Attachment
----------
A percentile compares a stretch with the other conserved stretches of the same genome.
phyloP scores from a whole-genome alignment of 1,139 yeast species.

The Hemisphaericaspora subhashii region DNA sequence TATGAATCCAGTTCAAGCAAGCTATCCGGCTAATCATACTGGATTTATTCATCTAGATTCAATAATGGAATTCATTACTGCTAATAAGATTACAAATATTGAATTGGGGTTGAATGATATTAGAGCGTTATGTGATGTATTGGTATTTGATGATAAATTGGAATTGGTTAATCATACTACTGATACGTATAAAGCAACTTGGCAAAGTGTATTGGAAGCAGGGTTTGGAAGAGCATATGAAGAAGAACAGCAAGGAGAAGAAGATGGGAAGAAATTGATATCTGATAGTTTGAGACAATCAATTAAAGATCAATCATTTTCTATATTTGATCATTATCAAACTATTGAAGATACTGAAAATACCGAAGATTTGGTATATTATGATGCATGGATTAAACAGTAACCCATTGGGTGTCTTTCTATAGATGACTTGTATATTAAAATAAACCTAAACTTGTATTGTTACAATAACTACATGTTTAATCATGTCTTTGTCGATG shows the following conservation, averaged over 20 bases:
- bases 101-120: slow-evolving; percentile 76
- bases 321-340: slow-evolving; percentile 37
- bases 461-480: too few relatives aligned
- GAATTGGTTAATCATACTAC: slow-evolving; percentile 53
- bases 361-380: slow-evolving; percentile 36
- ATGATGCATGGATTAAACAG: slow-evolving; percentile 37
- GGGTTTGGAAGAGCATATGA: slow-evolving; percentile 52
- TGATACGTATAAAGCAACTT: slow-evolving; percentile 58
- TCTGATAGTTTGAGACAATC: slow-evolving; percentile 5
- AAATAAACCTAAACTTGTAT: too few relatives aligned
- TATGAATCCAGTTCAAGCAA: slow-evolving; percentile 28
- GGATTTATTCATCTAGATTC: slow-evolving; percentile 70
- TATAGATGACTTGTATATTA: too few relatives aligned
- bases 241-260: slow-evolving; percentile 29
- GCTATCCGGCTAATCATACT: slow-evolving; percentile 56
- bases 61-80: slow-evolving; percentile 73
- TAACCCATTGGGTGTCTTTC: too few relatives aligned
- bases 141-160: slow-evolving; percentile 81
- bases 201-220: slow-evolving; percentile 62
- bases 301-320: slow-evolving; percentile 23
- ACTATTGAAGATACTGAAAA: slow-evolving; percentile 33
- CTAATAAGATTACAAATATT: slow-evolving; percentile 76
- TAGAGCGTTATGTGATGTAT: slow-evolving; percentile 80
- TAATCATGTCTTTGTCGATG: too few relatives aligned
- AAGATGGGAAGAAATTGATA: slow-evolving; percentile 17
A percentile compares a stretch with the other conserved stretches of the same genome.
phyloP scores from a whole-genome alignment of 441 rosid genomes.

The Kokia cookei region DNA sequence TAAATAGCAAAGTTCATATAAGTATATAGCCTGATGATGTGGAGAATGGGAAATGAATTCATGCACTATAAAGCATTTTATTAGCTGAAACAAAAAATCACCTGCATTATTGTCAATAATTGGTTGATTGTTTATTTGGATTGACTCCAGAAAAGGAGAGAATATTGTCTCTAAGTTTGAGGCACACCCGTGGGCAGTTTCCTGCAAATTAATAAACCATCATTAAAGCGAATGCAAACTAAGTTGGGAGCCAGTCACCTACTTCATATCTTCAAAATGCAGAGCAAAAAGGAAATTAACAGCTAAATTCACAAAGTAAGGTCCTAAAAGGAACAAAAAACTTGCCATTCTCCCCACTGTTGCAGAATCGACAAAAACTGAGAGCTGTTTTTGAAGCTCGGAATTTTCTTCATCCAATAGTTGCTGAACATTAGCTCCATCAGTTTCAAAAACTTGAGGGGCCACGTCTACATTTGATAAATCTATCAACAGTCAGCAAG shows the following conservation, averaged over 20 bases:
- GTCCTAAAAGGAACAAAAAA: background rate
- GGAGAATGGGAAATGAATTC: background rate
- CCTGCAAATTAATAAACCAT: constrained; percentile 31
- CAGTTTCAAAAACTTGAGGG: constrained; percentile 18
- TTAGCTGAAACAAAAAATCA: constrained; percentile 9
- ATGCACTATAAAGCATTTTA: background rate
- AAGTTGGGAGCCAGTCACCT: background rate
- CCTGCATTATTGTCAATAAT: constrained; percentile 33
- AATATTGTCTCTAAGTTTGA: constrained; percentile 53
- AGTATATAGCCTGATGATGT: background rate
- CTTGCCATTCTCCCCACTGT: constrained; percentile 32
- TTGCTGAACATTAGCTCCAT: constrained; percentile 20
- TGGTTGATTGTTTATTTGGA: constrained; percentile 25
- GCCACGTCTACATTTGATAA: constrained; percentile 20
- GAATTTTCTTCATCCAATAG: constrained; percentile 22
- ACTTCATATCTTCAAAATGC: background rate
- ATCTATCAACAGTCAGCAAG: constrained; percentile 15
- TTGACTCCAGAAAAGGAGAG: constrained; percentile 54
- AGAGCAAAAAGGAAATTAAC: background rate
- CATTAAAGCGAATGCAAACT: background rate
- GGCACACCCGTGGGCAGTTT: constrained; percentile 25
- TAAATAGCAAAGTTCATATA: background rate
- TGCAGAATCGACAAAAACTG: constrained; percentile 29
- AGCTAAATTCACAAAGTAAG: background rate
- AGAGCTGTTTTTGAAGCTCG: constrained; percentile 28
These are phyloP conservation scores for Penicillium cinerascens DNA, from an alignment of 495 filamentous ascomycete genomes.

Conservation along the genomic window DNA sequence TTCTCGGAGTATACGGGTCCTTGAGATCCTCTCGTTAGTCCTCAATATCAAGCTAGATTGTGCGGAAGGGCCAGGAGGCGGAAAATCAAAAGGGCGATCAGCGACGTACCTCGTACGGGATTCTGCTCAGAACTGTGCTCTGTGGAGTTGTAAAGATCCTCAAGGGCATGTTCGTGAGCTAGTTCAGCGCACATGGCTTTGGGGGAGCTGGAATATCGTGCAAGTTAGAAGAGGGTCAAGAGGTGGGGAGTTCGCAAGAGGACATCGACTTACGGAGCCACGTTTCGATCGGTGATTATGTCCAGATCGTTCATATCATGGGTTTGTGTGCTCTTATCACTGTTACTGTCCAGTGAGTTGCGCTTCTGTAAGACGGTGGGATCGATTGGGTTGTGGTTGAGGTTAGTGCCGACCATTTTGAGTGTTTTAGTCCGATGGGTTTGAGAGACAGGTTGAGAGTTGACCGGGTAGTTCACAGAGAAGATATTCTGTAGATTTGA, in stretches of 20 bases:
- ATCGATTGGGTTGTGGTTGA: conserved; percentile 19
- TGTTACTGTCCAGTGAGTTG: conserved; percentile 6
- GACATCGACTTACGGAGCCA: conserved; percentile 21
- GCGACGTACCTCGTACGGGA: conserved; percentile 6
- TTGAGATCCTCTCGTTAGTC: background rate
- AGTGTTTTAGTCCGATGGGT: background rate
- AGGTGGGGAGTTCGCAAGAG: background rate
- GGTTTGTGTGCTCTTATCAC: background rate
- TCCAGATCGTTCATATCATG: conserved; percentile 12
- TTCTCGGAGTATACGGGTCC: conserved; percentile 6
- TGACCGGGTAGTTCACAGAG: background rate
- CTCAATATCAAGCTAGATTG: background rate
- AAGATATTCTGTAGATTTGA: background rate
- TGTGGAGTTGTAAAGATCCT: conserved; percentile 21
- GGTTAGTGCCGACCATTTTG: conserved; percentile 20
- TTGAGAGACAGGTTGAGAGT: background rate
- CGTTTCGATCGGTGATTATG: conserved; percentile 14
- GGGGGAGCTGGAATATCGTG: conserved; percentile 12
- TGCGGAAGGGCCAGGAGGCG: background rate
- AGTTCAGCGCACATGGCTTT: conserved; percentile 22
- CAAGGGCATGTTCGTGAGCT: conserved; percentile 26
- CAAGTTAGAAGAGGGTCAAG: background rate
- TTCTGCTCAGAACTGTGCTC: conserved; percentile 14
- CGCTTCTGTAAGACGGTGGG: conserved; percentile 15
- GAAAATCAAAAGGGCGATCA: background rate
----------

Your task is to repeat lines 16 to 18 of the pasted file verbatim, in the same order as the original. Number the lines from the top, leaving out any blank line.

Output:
- TATAGATGACTTGTATATTA: too few relatives aligned
- bases 241-260: slow-evolving; percentile 29
- GCTATCCGGCTAATCATACT: slow-evolving; percentile 56